In the beginning God created the heavens and the earth. Now the earth was formless and empty, darkness was over the surface of the deep, and the Spirit of God was hovering over the waters . . . .(Genesis 1:1)
1. If possible, get outdoors, into some corner or place where you can experience the goodness of creation. Describe in detail one simple facet of creation that you can see or feel.
2. Remember one of your favorite places and moments when you could sense the goodness of creation. Describe that goodness. Why is its memory important to you?
3. You and your body are part of creation. Describe some aspect of creation that you see in yourself. This isn't bragging—it’s being grateful and aware!
4. Write your reflections on creation in the form of a prayer or psalm, echoing Psalm 8, 19, or 104. Remember that nobody in the history of the universe has been given exactly your perspective on creation’s goodness: you see things in a way nobody else has ever seen.
Episode 2. Crisis: Unsatisfied with the immeasurable gift of being created in God’s image, unwilling to live within limits as God’s creatures in creation, we want more—to be gods ourselves, living without limits, setting our own rules. We reach for knowledge and taste its bitter fruit—alienation between man and woman, brother and brother, humanity and creation. We live on the edge of self-destruction, riding the rising tide of our own flood of evil, trying to build great and prosperous cities that mask our own spiritual poverty.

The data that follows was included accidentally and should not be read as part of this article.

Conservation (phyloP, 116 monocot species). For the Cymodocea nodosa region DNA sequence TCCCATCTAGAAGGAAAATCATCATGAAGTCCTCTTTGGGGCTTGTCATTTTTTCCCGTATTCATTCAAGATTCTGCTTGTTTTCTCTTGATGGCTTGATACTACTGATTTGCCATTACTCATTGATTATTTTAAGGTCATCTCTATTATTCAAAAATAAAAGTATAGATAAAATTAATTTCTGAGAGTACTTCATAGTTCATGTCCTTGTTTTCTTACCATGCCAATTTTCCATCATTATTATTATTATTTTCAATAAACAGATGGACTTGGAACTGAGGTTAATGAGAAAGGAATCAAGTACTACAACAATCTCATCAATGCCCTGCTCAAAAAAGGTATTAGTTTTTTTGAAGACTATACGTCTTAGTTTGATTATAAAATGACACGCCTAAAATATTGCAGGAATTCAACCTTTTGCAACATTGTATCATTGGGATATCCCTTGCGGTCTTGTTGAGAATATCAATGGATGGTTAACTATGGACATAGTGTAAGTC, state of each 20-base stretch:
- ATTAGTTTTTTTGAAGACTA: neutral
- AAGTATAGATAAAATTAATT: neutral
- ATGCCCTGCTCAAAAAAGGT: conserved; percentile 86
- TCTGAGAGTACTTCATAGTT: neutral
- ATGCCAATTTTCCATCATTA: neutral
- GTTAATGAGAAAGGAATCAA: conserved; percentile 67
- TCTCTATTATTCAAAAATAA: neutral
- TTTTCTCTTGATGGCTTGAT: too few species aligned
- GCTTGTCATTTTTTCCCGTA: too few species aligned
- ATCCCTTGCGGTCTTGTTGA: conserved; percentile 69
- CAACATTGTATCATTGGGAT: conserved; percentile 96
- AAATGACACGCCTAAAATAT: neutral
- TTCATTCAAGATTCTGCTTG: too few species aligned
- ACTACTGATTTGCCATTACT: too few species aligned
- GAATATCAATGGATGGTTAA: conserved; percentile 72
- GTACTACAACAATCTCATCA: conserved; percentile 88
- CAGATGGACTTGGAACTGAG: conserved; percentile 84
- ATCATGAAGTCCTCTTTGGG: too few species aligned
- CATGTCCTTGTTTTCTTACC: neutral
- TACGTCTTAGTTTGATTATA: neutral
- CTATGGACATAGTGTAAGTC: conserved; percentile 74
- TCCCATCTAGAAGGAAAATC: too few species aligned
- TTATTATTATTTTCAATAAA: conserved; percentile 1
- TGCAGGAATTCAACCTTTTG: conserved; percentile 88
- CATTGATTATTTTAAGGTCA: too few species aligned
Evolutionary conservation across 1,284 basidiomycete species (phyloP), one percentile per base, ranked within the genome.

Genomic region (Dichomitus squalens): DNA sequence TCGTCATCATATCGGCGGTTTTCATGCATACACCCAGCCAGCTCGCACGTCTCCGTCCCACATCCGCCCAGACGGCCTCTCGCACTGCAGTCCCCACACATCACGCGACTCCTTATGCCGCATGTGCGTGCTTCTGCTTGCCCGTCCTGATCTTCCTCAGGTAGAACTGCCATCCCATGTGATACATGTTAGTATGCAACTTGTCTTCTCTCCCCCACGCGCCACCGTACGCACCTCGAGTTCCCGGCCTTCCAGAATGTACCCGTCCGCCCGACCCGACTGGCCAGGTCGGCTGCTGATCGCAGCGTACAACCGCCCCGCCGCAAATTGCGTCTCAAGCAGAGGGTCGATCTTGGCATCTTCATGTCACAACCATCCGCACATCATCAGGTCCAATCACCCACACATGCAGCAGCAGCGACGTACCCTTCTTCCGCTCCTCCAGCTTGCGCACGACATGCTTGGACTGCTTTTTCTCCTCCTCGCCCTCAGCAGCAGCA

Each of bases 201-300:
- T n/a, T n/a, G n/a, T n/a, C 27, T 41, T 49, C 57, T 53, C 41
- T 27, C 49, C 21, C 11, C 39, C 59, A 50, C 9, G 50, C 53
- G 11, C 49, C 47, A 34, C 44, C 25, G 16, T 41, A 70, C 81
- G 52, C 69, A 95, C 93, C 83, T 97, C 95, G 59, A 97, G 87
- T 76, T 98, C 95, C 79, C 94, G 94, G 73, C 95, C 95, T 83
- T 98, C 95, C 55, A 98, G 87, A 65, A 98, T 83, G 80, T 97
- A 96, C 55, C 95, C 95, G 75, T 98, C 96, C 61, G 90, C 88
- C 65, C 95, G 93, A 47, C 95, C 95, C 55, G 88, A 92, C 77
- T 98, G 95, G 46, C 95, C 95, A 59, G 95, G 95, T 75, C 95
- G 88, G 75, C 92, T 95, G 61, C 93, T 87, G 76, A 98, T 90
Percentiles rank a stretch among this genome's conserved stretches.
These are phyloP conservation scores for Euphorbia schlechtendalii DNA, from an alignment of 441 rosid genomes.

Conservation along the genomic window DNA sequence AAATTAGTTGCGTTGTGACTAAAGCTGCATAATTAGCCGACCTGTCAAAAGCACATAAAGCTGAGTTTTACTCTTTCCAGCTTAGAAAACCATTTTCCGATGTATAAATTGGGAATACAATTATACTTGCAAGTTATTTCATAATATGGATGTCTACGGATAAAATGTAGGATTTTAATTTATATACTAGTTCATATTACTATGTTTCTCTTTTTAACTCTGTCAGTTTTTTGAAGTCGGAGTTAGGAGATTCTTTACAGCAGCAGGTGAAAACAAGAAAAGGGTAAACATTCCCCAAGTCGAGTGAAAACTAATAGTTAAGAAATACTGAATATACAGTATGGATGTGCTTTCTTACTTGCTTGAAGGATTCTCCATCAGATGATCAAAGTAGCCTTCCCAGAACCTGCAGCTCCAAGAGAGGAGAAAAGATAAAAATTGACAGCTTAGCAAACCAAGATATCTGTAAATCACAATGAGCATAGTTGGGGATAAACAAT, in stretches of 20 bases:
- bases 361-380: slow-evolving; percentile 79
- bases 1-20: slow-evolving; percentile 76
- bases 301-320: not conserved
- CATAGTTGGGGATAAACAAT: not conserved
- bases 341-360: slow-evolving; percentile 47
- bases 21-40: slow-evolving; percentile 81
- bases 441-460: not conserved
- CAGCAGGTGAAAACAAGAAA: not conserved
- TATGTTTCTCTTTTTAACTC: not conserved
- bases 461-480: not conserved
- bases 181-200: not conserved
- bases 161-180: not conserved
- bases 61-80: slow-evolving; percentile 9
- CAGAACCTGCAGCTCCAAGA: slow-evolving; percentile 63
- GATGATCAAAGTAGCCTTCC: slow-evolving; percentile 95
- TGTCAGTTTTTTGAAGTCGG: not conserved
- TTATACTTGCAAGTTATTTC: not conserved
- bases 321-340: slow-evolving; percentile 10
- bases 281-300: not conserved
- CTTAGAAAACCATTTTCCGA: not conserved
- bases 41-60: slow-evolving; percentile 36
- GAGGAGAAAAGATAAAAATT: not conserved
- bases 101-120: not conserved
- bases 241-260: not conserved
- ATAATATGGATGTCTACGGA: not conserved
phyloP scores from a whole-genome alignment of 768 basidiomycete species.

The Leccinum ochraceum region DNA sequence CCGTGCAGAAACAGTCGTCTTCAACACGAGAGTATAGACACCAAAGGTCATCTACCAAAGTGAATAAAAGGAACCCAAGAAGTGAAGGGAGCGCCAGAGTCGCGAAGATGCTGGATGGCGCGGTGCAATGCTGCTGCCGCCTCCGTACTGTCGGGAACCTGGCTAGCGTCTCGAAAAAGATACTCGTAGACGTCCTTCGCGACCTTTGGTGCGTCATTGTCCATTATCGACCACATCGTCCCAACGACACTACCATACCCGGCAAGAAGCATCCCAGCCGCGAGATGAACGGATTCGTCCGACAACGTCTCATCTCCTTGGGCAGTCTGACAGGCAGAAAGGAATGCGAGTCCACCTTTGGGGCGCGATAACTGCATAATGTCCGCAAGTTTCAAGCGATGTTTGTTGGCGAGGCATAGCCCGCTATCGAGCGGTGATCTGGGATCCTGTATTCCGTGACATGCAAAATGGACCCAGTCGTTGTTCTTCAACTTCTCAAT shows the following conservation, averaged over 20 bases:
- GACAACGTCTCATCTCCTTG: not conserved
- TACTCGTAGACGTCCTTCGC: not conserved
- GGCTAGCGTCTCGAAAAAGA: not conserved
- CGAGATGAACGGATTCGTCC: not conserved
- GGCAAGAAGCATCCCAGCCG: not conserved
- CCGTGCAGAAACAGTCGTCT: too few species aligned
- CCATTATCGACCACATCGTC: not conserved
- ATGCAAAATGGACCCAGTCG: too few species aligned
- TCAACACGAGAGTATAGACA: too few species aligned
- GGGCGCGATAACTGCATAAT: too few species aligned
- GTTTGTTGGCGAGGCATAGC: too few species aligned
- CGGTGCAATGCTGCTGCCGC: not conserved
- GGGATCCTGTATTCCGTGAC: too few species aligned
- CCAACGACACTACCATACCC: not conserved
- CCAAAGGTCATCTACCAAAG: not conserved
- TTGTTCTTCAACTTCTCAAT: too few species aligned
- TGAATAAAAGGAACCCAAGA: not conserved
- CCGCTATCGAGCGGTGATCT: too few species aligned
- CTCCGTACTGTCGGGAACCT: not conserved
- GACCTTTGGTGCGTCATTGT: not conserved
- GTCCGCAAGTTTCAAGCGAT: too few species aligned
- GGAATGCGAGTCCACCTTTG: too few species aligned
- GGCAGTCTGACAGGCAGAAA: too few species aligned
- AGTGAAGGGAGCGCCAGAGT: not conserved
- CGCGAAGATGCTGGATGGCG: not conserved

The LORD saw how great man's wickedness on the earth had become, and that every inclination of the thoughts of his heart was only evil all the time. The LORD was grieved that he had made man on the earth, and his heart was filled with pain.(Genesis 6:5-6)